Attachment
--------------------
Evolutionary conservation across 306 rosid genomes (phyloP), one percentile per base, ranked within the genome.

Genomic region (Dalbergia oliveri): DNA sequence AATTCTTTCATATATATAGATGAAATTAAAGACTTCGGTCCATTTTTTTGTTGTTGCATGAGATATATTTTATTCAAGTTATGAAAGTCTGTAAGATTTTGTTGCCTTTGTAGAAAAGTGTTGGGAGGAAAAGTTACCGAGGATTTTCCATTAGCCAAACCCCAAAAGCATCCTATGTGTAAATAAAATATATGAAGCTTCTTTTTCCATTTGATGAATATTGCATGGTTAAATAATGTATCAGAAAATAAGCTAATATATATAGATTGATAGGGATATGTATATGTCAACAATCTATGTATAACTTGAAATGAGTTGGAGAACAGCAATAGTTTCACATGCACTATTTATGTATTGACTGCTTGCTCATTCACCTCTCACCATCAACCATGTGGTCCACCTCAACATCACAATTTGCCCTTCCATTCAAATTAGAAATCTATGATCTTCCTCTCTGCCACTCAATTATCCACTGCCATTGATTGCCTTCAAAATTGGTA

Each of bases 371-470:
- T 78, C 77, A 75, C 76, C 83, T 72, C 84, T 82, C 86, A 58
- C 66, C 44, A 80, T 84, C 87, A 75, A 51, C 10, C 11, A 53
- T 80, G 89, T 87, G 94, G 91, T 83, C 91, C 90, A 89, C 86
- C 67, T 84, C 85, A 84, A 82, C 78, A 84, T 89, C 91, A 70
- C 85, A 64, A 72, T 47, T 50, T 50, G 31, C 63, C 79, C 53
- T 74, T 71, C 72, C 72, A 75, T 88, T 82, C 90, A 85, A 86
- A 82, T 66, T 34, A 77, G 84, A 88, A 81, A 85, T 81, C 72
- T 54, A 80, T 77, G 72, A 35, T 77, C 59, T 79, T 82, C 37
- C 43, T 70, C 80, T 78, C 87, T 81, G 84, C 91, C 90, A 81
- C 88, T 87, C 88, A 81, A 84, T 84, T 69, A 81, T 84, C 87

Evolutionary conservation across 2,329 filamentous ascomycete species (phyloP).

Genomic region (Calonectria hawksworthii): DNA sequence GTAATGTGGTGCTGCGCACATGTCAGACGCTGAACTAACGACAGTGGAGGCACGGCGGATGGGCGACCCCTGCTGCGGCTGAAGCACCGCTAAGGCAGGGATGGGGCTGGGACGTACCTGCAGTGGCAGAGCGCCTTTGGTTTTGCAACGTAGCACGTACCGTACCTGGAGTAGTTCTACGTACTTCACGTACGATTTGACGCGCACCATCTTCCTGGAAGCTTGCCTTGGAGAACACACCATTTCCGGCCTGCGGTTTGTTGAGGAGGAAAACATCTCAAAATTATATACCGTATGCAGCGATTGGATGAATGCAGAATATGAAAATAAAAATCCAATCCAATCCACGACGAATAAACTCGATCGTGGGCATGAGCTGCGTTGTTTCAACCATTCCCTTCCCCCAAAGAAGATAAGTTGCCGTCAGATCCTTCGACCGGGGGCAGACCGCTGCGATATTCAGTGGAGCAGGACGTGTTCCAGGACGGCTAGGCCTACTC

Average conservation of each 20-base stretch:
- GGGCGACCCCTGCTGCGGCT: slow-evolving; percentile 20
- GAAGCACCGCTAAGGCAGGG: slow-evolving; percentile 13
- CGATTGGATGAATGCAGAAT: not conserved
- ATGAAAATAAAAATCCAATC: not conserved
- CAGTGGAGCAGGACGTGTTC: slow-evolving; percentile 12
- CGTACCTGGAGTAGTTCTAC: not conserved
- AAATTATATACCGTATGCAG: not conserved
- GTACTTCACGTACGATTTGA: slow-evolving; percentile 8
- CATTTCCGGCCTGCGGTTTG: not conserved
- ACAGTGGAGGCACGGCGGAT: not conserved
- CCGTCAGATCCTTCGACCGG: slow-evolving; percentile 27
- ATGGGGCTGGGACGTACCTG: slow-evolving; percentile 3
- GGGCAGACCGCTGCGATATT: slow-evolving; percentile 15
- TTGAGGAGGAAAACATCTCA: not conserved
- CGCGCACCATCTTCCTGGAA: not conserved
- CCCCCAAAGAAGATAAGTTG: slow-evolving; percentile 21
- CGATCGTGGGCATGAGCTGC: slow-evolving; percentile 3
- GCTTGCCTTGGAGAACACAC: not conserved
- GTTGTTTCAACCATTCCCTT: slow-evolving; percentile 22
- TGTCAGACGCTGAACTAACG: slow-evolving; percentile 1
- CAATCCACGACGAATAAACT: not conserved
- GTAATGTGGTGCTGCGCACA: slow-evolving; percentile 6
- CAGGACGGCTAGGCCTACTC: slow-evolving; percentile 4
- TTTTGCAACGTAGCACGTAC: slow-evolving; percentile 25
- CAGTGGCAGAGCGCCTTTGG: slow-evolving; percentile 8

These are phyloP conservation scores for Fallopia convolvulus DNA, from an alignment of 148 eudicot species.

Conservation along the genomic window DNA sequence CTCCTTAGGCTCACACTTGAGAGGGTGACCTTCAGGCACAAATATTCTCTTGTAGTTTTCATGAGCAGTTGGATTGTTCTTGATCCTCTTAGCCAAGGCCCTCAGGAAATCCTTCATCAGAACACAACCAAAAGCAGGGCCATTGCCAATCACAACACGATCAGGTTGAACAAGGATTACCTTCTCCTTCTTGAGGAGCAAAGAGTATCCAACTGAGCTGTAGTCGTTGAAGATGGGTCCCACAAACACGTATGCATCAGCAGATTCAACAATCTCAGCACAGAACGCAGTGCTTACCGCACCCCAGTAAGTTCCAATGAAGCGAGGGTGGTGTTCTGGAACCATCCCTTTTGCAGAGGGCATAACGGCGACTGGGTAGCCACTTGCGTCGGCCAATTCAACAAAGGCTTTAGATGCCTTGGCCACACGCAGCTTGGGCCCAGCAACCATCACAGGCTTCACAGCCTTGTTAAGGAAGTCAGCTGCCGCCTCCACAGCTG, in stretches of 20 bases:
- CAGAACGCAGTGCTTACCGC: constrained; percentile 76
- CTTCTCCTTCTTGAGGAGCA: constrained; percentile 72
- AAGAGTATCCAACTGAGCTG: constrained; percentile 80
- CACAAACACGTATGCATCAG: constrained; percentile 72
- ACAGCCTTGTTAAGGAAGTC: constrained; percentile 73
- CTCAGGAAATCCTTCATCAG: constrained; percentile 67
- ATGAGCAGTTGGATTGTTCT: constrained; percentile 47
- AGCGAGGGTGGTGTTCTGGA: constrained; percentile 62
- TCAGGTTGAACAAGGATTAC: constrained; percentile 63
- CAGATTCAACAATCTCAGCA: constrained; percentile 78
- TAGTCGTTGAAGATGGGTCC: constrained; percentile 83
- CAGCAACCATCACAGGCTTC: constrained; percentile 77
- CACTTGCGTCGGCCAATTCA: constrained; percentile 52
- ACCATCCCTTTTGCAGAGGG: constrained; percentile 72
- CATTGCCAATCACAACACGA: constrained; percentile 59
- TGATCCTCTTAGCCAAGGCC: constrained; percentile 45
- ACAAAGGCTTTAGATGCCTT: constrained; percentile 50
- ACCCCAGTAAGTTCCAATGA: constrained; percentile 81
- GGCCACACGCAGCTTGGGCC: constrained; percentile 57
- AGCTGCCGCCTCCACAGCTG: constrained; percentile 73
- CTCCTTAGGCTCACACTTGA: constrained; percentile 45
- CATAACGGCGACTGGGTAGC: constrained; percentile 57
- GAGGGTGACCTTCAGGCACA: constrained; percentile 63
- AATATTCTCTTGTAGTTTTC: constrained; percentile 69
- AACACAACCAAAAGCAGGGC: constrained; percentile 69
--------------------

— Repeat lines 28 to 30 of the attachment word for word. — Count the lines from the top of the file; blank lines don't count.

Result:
- ATGGGGCTGGGACGTACCTG: slow-evolving; percentile 3
- GGGCAGACCGCTGCGATATT: slow-evolving; percentile 15
- TTGAGGAGGAAAACATCTCA: not conserved